A.5. System and File Management

The following section provides an overview of Linux tools for system and file management. Get to know text and source code editors, backup solutions, and archiving tools.

Table A.5. System and File Management Software for Windows and Linux


Windows Application

Linux Application

Text Editor

NotePad, WordPad, (X)Emacs

kate, gedit, (X)Emacs, vim

PDF Creator

Adobe Distiller


PDF Viewer

Adobe Reader

Adobe Reader, Evince, KPDF, Xpdf

Text Recognition

Recognita, FineReader


Command Line Pack Programs

zip, rar, arj, lha, etc.

zip, tar, gzip, bzip2, etc.

GUI Based Pack Programs


Ark, File Roller

Hard Disk Partitioner

PowerQuest, Acronis, Partition Commander

YaST, GNU Parted

Backup Software

ntbackup, Veritas

dar, taper, dump


Kate is part of the KDE suite. It has the ability to open several files at once either locally or remotely. With syntax highlighting, project file creation, and external scripts execution, it is a perfect tool for a programmer. Find more information at http://kate.kde.org/.


GEdit is the official text editor of the GNOME desktop. It provides similar features to Kate. Find more information at http://www.gnome.org/projects/gedit/.


GNU Emacs and XEmacs are very professional editors. XEmacs is based on GNU Emacs. To quote the GNU Emacs Manual, “Emacs is the extensible, customizable, self-documenting real-time display editor.” Both offer nearly the same functionality with minor differences. Used by experienced developers, they are highly extensible through the Emacs Lisp language. They support many languages, like Russian, Greek, Japanese, Chinese, and Korean. Find more information at http://www.xemacs.org/ and http://www.gnu.org/software/emacs/emacs.html.


vim (vi improved) is a program similar to the text editor vi. Users may need time to adjust to vim, because it distinguishes between command mode and insert mode. The basic features are the same as in all text editors. vim offers some unique options, like macro recording, file format detection and conversion, and multiple buffers in a screen. Find more information at http://www.vim.org/ or in Reference.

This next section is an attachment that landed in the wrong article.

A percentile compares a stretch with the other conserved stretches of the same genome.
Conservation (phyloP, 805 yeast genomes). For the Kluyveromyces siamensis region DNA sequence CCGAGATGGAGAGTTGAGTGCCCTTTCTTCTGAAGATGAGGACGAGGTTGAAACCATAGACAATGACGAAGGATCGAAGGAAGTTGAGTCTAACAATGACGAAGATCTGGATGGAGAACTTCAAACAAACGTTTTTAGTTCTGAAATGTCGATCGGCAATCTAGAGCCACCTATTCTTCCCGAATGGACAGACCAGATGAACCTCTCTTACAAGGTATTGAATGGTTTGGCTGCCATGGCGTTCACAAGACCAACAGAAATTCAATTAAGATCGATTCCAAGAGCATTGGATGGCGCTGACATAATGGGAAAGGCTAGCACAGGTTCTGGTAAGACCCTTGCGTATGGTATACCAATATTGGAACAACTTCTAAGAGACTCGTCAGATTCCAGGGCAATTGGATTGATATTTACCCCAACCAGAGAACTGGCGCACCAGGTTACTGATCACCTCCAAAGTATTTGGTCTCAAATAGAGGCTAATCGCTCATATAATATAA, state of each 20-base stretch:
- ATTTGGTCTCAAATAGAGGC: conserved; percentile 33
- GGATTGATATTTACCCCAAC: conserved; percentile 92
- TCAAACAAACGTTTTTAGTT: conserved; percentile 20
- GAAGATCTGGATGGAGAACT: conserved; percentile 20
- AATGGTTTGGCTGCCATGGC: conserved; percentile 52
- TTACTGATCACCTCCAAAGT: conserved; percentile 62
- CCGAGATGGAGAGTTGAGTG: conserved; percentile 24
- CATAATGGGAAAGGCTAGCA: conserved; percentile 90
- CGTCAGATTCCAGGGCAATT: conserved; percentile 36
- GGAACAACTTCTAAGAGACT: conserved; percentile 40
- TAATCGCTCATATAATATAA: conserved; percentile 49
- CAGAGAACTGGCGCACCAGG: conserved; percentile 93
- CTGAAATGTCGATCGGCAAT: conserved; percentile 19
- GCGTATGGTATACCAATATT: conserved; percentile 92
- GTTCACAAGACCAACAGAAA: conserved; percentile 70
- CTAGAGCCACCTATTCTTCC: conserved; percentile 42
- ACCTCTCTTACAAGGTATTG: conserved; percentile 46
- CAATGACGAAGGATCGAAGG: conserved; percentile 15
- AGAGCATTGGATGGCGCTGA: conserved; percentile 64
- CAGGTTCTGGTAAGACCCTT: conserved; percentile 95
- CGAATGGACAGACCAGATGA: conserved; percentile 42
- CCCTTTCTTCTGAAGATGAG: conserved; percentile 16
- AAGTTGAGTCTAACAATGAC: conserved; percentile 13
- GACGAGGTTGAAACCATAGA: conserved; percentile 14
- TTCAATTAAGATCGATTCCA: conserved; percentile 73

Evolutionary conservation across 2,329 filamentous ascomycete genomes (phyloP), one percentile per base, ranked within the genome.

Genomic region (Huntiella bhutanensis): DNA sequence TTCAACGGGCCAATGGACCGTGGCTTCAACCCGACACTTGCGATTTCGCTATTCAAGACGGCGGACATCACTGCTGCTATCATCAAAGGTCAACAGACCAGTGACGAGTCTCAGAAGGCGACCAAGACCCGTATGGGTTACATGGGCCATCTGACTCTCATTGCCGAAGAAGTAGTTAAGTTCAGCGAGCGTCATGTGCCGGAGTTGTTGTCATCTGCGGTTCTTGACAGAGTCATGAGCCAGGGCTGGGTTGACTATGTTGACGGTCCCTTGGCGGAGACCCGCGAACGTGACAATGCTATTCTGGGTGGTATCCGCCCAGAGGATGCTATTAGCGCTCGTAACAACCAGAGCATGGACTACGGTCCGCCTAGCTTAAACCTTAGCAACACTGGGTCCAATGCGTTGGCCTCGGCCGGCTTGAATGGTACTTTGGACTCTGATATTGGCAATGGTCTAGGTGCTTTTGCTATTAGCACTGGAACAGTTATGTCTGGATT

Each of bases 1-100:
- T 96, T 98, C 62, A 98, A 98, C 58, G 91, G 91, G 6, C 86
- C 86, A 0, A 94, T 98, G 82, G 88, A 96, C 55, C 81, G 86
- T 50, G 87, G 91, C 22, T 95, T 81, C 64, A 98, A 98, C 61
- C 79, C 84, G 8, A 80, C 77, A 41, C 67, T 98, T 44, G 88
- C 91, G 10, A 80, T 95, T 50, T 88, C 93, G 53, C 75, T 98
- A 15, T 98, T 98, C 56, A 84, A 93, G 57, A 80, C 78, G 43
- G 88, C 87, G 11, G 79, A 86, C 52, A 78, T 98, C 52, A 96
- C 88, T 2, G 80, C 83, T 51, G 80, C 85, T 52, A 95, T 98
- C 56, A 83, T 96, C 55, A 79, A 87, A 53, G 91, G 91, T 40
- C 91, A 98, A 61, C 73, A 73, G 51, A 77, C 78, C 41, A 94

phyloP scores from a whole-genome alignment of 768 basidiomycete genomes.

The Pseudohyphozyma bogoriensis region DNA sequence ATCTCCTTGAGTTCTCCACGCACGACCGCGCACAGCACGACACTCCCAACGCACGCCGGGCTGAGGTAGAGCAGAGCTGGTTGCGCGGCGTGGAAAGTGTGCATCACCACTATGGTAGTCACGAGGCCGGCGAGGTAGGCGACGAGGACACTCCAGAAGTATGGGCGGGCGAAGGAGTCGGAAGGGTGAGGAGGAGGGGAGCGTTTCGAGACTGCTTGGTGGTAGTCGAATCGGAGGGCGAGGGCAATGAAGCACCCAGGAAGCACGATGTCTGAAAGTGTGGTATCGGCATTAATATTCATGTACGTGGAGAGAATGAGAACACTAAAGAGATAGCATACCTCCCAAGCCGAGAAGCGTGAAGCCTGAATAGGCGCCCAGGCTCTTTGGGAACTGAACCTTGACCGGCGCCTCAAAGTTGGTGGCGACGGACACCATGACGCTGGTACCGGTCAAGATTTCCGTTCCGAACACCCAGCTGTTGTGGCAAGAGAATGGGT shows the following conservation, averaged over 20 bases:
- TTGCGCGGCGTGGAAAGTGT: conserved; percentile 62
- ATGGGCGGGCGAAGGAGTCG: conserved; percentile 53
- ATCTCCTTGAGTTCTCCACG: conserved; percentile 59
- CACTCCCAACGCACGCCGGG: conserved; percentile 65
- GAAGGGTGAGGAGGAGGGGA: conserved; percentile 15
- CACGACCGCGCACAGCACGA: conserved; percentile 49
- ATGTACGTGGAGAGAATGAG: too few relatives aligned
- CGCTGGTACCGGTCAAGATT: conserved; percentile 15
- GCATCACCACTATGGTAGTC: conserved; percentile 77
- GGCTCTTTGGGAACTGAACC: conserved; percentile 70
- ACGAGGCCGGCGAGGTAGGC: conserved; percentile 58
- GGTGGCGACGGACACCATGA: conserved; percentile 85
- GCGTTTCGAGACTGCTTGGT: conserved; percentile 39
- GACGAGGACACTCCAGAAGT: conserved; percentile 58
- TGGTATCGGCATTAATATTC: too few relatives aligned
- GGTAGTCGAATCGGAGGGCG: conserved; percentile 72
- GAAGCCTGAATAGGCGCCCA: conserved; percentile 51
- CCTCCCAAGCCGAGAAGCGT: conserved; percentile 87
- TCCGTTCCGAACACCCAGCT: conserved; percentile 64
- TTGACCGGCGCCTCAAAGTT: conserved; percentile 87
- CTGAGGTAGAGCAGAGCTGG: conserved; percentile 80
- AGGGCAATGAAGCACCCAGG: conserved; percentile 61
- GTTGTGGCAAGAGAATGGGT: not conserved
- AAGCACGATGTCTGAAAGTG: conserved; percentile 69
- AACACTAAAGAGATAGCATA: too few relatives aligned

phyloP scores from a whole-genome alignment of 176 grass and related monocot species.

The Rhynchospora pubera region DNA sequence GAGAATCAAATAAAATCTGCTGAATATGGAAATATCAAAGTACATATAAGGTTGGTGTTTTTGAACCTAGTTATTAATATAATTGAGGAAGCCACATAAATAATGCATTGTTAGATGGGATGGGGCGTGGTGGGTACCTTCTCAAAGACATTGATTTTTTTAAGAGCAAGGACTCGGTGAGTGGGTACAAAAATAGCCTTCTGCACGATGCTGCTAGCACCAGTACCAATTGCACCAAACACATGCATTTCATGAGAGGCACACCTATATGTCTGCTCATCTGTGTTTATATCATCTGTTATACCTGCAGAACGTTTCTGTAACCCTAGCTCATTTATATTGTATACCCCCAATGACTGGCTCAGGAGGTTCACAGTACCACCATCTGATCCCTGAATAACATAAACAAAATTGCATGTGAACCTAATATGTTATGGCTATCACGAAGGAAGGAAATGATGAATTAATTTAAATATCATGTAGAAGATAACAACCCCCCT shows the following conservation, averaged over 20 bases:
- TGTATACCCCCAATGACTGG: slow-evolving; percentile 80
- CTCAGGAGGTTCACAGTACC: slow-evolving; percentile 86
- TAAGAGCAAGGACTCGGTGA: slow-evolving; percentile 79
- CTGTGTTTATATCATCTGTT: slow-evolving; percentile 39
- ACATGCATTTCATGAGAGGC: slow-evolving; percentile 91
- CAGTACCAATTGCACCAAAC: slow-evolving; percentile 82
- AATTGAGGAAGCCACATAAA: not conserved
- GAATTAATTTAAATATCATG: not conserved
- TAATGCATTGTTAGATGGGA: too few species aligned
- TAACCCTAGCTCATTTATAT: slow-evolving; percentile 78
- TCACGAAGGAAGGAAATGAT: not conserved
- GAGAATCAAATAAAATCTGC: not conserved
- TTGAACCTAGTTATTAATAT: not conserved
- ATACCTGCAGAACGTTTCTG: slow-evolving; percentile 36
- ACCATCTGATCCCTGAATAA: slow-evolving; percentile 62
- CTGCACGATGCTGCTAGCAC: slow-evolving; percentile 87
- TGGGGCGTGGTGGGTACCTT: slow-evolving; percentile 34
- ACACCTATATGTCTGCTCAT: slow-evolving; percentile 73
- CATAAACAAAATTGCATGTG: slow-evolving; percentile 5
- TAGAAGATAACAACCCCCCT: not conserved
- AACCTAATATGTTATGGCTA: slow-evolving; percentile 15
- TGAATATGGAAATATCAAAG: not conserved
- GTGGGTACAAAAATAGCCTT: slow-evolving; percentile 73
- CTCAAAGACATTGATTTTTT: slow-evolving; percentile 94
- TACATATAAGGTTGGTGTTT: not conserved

GOCR is an OCR (optical character recognition) tool. It converts scanned images of text into text files. Find more information at http://jocr.sourceforge.net/.

Adobe Reader

Adobe Reader for Linux is the exact counterpart of the Windows and Mac versions of this application. The look and feel on Linux are the same as on other platforms. The other parts of the Adobe Acrobat suite have not been ported to Linux. Find more information at http://www.adobe.com/products/acrobat/readermain.html.


Evince is a document viewer for PDF and PostScript formats for the GNOME desktop. Find more information at http://www.gnome.org/projects/evince/.


KPDF is a PDF viewing application for the KDE desktop. Its features include searching the PDF and full screen reading mode like in Adobe Reader. Find more information at http://kpdf.kde.org/.


Xpdf is lean PDF viewing suite for Linux and Unix platforms. It includes a viewer application and some export plug-ins for PostScript or text formats. Find more information at http://www.foolabs.com/xpdf/.

gzip, tar, bzip2

There are plenty of packaging programs for reducing disk usage. In general, they differ only in their pack algorithm. Linux can also handle the packaging formats used on Windows. Find more information about gzip and tar in Section, “File Administration” (↑Start-Up). bzip2 is a bit more efficient than gzip, but needs more time, depending on the pack algorithm.

GNU Parted

GNU Parted is a command-line tool for creating, destroying, resizing, checking, and copying partitions and the file systems on them. If you need to create space for new operating systems, use this tool to reorganize disk usage and copy data between different hard disks. Find more information at http://www.gnu.org/software/parted/.


KDar stands for KDE disk archiver and is a hardware-independent backup solution. KDar uses catalogs (unlike tar), so it is possible to extract a single file without having to read the whole archive and it is also possible to create incremental backups. KDar can split an archive into multiple slices and trigger the burning of a data CD or DVD for each slice. Find more information about KDar at http://kdar.sourceforge.net/.


Taper is a backup and restore program that provides a friendly user interface to allow backup and restoration of files to and from a tape drive. Alternatively, files can be backed up to archive files. Recursively selected directories are supported. Find more information at http://taper.sourceforge.net/.


The dump package contains both dump and restore. dump examines files in a file system, determines which ones need to be backed up, and copies those files to a specified disk, tape, or other storage medium. The restore command performs the inverse function of dump—it can restore a full backup of a file system. Find more information at http://dump.sourceforge.net/.